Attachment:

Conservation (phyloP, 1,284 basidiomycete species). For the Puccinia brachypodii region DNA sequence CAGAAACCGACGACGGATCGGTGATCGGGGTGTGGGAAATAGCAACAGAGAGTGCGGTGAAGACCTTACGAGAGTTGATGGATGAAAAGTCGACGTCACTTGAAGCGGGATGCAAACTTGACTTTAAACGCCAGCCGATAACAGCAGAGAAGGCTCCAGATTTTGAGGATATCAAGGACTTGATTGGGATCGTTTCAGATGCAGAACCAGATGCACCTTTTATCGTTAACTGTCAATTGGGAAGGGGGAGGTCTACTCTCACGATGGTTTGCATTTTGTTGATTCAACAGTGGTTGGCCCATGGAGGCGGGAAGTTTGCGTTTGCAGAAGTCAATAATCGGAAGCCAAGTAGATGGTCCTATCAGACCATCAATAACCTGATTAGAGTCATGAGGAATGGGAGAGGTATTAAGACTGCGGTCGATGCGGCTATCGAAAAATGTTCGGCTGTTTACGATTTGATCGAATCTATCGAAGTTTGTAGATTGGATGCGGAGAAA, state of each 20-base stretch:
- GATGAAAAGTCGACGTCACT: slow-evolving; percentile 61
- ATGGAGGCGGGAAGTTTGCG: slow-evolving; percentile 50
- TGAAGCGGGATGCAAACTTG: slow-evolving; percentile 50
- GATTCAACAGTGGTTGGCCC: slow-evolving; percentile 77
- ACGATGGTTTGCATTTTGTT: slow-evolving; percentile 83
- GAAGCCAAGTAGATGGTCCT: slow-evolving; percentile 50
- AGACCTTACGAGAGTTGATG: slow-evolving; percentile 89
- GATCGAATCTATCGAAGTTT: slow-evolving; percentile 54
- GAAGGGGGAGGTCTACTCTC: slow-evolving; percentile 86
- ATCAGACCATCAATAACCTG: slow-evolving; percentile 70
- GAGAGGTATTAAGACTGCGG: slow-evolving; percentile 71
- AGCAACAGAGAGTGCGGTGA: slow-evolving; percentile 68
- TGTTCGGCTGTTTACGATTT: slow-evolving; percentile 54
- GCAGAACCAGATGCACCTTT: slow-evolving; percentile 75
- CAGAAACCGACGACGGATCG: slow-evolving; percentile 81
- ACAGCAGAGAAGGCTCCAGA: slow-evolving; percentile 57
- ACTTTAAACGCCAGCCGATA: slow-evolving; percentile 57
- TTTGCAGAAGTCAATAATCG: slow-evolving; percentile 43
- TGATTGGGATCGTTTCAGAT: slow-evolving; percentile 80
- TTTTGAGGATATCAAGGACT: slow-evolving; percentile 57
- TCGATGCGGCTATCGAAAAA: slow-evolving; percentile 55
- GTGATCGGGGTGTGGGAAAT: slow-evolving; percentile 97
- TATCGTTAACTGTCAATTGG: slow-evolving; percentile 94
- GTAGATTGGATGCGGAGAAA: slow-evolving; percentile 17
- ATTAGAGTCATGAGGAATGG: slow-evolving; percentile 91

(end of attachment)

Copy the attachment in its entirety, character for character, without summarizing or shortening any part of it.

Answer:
Conservation (phyloP, 1,284 basidiomycete species). For the Puccinia brachypodii region DNA sequence CAGAAACCGACGACGGATCGGTGATCGGGGTGTGGGAAATAGCAACAGAGAGTGCGGTGAAGACCTTACGAGAGTTGATGGATGAAAAGTCGACGTCACTTGAAGCGGGATGCAAACTTGACTTTAAACGCCAGCCGATAACAGCAGAGAAGGCTCCAGATTTTGAGGATATCAAGGACTTGATTGGGATCGTTTCAGATGCAGAACCAGATGCACCTTTTATCGTTAACTGTCAATTGGGAAGGGGGAGGTCTACTCTCACGATGGTTTGCATTTTGTTGATTCAACAGTGGTTGGCCCATGGAGGCGGGAAGTTTGCGTTTGCAGAAGTCAATAATCGGAAGCCAAGTAGATGGTCCTATCAGACCATCAATAACCTGATTAGAGTCATGAGGAATGGGAGAGGTATTAAGACTGCGGTCGATGCGGCTATCGAAAAATGTTCGGCTGTTTACGATTTGATCGAATCTATCGAAGTTTGTAGATTGGATGCGGAGAAA, state of each 20-base stretch:
- GATGAAAAGTCGACGTCACT: slow-evolving; percentile 61
- ATGGAGGCGGGAAGTTTGCG: slow-evolving; percentile 50
- TGAAGCGGGATGCAAACTTG: slow-evolving; percentile 50
- GATTCAACAGTGGTTGGCCC: slow-evolving; percentile 77
- ACGATGGTTTGCATTTTGTT: slow-evolving; percentile 83
- GAAGCCAAGTAGATGGTCCT: slow-evolving; percentile 50
- AGACCTTACGAGAGTTGATG: slow-evolving; percentile 89
- GATCGAATCTATCGAAGTTT: slow-evolving; percentile 54
- GAAGGGGGAGGTCTACTCTC: slow-evolving; percentile 86
- ATCAGACCATCAATAACCTG: slow-evolving; percentile 70
- GAGAGGTATTAAGACTGCGG: slow-evolving; percentile 71
- AGCAACAGAGAGTGCGGTGA: slow-evolving; percentile 68
- TGTTCGGCTGTTTACGATTT: slow-evolving; percentile 54
- GCAGAACCAGATGCACCTTT: slow-evolving; percentile 75
- CAGAAACCGACGACGGATCG: slow-evolving; percentile 81
- ACAGCAGAGAAGGCTCCAGA: slow-evolving; percentile 57
- ACTTTAAACGCCAGCCGATA: slow-evolving; percentile 57
- TTTGCAGAAGTCAATAATCG: slow-evolving; percentile 43
- TGATTGGGATCGTTTCAGAT: slow-evolving; percentile 80
- TTTTGAGGATATCAAGGACT: slow-evolving; percentile 57
- TCGATGCGGCTATCGAAAAA: slow-evolving; percentile 55
- GTGATCGGGGTGTGGGAAAT: slow-evolving; percentile 97
- TATCGTTAACTGTCAATTGG: slow-evolving; percentile 94
- GTAGATTGGATGCGGAGAAA: slow-evolving; percentile 17
- ATTAGAGTCATGAGGAATGG: slow-evolving; percentile 91